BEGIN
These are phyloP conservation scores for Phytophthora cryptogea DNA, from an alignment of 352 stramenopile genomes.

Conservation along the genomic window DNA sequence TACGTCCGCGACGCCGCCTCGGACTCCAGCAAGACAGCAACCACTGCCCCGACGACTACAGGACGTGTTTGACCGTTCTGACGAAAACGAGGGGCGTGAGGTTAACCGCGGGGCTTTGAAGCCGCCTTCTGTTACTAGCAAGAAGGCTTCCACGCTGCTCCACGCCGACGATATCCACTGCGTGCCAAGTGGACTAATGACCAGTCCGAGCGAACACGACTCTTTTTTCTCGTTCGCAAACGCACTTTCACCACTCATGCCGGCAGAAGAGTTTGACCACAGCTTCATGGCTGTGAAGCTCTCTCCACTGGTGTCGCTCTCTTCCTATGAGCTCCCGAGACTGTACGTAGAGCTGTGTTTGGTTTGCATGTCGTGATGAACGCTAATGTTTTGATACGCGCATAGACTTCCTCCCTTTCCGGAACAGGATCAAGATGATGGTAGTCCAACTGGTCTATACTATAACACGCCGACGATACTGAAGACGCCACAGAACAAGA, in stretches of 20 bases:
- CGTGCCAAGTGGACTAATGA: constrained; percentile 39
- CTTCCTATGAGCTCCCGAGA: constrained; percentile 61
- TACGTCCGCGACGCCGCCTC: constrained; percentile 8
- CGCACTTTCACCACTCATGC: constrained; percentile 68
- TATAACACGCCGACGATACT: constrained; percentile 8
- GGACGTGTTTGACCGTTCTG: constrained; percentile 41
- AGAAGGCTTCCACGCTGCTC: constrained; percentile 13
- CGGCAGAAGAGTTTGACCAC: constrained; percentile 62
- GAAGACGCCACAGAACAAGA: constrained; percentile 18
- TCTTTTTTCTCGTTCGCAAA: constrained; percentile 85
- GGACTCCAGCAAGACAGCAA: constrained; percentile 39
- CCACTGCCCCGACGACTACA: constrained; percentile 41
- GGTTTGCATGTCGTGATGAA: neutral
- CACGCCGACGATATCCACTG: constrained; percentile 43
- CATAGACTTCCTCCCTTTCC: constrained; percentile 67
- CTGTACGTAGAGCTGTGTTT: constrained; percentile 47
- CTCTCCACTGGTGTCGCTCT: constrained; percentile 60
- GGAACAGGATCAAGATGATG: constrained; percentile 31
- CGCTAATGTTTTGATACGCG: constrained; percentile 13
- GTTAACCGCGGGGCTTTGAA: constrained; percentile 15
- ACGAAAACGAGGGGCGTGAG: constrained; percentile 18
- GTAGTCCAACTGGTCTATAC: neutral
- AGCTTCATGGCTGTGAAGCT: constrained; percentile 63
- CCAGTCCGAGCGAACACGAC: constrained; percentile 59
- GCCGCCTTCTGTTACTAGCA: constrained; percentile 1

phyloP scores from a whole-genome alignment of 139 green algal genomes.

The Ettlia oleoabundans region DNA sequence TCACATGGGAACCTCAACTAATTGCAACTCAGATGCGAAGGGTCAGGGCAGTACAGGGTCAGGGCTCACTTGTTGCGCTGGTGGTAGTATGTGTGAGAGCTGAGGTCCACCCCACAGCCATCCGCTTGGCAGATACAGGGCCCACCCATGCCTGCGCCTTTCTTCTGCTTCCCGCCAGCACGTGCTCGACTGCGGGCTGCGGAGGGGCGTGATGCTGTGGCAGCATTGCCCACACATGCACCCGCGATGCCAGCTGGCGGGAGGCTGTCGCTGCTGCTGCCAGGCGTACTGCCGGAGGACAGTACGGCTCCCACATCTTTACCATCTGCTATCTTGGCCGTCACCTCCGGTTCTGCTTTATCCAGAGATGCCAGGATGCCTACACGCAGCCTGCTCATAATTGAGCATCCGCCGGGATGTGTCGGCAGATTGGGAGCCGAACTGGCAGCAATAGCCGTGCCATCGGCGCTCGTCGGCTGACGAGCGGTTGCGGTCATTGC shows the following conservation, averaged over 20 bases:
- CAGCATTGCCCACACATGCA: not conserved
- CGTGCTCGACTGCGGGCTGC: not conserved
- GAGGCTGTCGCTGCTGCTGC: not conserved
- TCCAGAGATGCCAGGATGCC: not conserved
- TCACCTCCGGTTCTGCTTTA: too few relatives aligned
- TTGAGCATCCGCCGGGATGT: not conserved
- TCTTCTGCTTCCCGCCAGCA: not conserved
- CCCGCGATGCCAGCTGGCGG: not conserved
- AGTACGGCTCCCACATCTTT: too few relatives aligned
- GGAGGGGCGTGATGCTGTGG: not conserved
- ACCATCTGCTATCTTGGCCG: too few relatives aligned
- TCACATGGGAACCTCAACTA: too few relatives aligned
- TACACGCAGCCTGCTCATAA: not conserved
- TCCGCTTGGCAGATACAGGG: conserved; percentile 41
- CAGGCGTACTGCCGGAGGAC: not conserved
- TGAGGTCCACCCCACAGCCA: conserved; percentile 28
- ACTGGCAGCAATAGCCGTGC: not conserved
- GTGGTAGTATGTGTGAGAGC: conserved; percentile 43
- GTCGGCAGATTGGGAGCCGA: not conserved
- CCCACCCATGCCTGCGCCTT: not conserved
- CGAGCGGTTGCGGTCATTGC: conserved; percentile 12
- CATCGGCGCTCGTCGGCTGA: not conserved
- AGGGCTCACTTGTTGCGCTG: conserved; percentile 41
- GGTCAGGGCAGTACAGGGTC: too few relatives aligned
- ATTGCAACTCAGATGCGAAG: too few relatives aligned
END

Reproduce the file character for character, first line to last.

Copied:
These are phyloP conservation scores for Phytophthora cryptogea DNA, from an alignment of 352 stramenopile genomes.

Conservation along the genomic window DNA sequence TACGTCCGCGACGCCGCCTCGGACTCCAGCAAGACAGCAACCACTGCCCCGACGACTACAGGACGTGTTTGACCGTTCTGACGAAAACGAGGGGCGTGAGGTTAACCGCGGGGCTTTGAAGCCGCCTTCTGTTACTAGCAAGAAGGCTTCCACGCTGCTCCACGCCGACGATATCCACTGCGTGCCAAGTGGACTAATGACCAGTCCGAGCGAACACGACTCTTTTTTCTCGTTCGCAAACGCACTTTCACCACTCATGCCGGCAGAAGAGTTTGACCACAGCTTCATGGCTGTGAAGCTCTCTCCACTGGTGTCGCTCTCTTCCTATGAGCTCCCGAGACTGTACGTAGAGCTGTGTTTGGTTTGCATGTCGTGATGAACGCTAATGTTTTGATACGCGCATAGACTTCCTCCCTTTCCGGAACAGGATCAAGATGATGGTAGTCCAACTGGTCTATACTATAACACGCCGACGATACTGAAGACGCCACAGAACAAGA, in stretches of 20 bases:
- CGTGCCAAGTGGACTAATGA: constrained; percentile 39
- CTTCCTATGAGCTCCCGAGA: constrained; percentile 61
- TACGTCCGCGACGCCGCCTC: constrained; percentile 8
- CGCACTTTCACCACTCATGC: constrained; percentile 68
- TATAACACGCCGACGATACT: constrained; percentile 8
- GGACGTGTTTGACCGTTCTG: constrained; percentile 41
- AGAAGGCTTCCACGCTGCTC: constrained; percentile 13
- CGGCAGAAGAGTTTGACCAC: constrained; percentile 62
- GAAGACGCCACAGAACAAGA: constrained; percentile 18
- TCTTTTTTCTCGTTCGCAAA: constrained; percentile 85
- GGACTCCAGCAAGACAGCAA: constrained; percentile 39
- CCACTGCCCCGACGACTACA: constrained; percentile 41
- GGTTTGCATGTCGTGATGAA: neutral
- CACGCCGACGATATCCACTG: constrained; percentile 43
- CATAGACTTCCTCCCTTTCC: constrained; percentile 67
- CTGTACGTAGAGCTGTGTTT: constrained; percentile 47
- CTCTCCACTGGTGTCGCTCT: constrained; percentile 60
- GGAACAGGATCAAGATGATG: constrained; percentile 31
- CGCTAATGTTTTGATACGCG: constrained; percentile 13
- GTTAACCGCGGGGCTTTGAA: constrained; percentile 15
- ACGAAAACGAGGGGCGTGAG: constrained; percentile 18
- GTAGTCCAACTGGTCTATAC: neutral
- AGCTTCATGGCTGTGAAGCT: constrained; percentile 63
- CCAGTCCGAGCGAACACGAC: constrained; percentile 59
- GCCGCCTTCTGTTACTAGCA: constrained; percentile 1

phyloP scores from a whole-genome alignment of 139 green algal genomes.

The Ettlia oleoabundans region DNA sequence TCACATGGGAACCTCAACTAATTGCAACTCAGATGCGAAGGGTCAGGGCAGTACAGGGTCAGGGCTCACTTGTTGCGCTGGTGGTAGTATGTGTGAGAGCTGAGGTCCACCCCACAGCCATCCGCTTGGCAGATACAGGGCCCACCCATGCCTGCGCCTTTCTTCTGCTTCCCGCCAGCACGTGCTCGACTGCGGGCTGCGGAGGGGCGTGATGCTGTGGCAGCATTGCCCACACATGCACCCGCGATGCCAGCTGGCGGGAGGCTGTCGCTGCTGCTGCCAGGCGTACTGCCGGAGGACAGTACGGCTCCCACATCTTTACCATCTGCTATCTTGGCCGTCACCTCCGGTTCTGCTTTATCCAGAGATGCCAGGATGCCTACACGCAGCCTGCTCATAATTGAGCATCCGCCGGGATGTGTCGGCAGATTGGGAGCCGAACTGGCAGCAATAGCCGTGCCATCGGCGCTCGTCGGCTGACGAGCGGTTGCGGTCATTGC shows the following conservation, averaged over 20 bases:
- CAGCATTGCCCACACATGCA: not conserved
- CGTGCTCGACTGCGGGCTGC: not conserved
- GAGGCTGTCGCTGCTGCTGC: not conserved
- TCCAGAGATGCCAGGATGCC: not conserved
- TCACCTCCGGTTCTGCTTTA: too few relatives aligned
- TTGAGCATCCGCCGGGATGT: not conserved
- TCTTCTGCTTCCCGCCAGCA: not conserved
- CCCGCGATGCCAGCTGGCGG: not conserved
- AGTACGGCTCCCACATCTTT: too few relatives aligned
- GGAGGGGCGTGATGCTGTGG: not conserved
- ACCATCTGCTATCTTGGCCG: too few relatives aligned
- TCACATGGGAACCTCAACTA: too few relatives aligned
- TACACGCAGCCTGCTCATAA: not conserved
- TCCGCTTGGCAGATACAGGG: conserved; percentile 41
- CAGGCGTACTGCCGGAGGAC: not conserved
- TGAGGTCCACCCCACAGCCA: conserved; percentile 28
- ACTGGCAGCAATAGCCGTGC: not conserved
- GTGGTAGTATGTGTGAGAGC: conserved; percentile 43
- GTCGGCAGATTGGGAGCCGA: not conserved
- CCCACCCATGCCTGCGCCTT: not conserved
- CGAGCGGTTGCGGTCATTGC: conserved; percentile 12
- CATCGGCGCTCGTCGGCTGA: not conserved
- AGGGCTCACTTGTTGCGCTG: conserved; percentile 41
- GGTCAGGGCAGTACAGGGTC: too few relatives aligned
- ATTGCAACTCAGATGCGAAG: too few relatives aligned